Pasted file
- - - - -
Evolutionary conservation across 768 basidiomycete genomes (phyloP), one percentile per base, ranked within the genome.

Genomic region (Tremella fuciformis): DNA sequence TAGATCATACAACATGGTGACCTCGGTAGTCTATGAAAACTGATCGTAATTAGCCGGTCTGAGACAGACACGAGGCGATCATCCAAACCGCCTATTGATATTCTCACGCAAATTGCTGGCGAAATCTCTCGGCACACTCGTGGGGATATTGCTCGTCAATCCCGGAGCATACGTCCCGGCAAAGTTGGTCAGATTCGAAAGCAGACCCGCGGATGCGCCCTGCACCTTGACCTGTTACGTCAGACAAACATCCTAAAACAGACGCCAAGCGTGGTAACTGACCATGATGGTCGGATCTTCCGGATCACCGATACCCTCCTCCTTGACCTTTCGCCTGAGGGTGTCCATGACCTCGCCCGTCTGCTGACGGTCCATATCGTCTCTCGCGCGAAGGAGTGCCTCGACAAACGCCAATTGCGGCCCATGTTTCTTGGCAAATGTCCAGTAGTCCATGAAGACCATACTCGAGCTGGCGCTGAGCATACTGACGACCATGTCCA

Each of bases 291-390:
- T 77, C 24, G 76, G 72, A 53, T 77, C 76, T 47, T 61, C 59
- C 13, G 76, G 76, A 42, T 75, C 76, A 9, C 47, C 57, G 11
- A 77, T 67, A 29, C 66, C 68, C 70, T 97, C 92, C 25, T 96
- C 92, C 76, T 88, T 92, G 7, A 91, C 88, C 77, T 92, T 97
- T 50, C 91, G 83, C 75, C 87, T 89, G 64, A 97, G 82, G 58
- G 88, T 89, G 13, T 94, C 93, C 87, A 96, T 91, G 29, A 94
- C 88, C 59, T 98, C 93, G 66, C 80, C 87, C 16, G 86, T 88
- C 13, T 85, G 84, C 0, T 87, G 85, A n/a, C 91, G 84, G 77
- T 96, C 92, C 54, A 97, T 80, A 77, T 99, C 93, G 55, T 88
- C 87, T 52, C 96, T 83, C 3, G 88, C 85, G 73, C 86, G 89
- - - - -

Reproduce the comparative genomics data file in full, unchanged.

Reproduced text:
Evolutionary conservation across 768 basidiomycete genomes (phyloP), one percentile per base, ranked within the genome.

Genomic region (Tremella fuciformis): DNA sequence TAGATCATACAACATGGTGACCTCGGTAGTCTATGAAAACTGATCGTAATTAGCCGGTCTGAGACAGACACGAGGCGATCATCCAAACCGCCTATTGATATTCTCACGCAAATTGCTGGCGAAATCTCTCGGCACACTCGTGGGGATATTGCTCGTCAATCCCGGAGCATACGTCCCGGCAAAGTTGGTCAGATTCGAAAGCAGACCCGCGGATGCGCCCTGCACCTTGACCTGTTACGTCAGACAAACATCCTAAAACAGACGCCAAGCGTGGTAACTGACCATGATGGTCGGATCTTCCGGATCACCGATACCCTCCTCCTTGACCTTTCGCCTGAGGGTGTCCATGACCTCGCCCGTCTGCTGACGGTCCATATCGTCTCTCGCGCGAAGGAGTGCCTCGACAAACGCCAATTGCGGCCCATGTTTCTTGGCAAATGTCCAGTAGTCCATGAAGACCATACTCGAGCTGGCGCTGAGCATACTGACGACCATGTCCA

Each of bases 291-390:
- T 77, C 24, G 76, G 72, A 53, T 77, C 76, T 47, T 61, C 59
- C 13, G 76, G 76, A 42, T 75, C 76, A 9, C 47, C 57, G 11
- A 77, T 67, A 29, C 66, C 68, C 70, T 97, C 92, C 25, T 96
- C 92, C 76, T 88, T 92, G 7, A 91, C 88, C 77, T 92, T 97
- T 50, C 91, G 83, C 75, C 87, T 89, G 64, A 97, G 82, G 58
- G 88, T 89, G 13, T 94, C 93, C 87, A 96, T 91, G 29, A 94
- C 88, C 59, T 98, C 93, G 66, C 80, C 87, C 16, G 86, T 88
- C 13, T 85, G 84, C 0, T 87, G 85, A n/a, C 91, G 84, G 77
- T 96, C 92, C 54, A 97, T 80, A 77, T 99, C 93, G 55, T 88
- C 87, T 52, C 96, T 83, C 3, G 88, C 85, G 73, C 86, G 89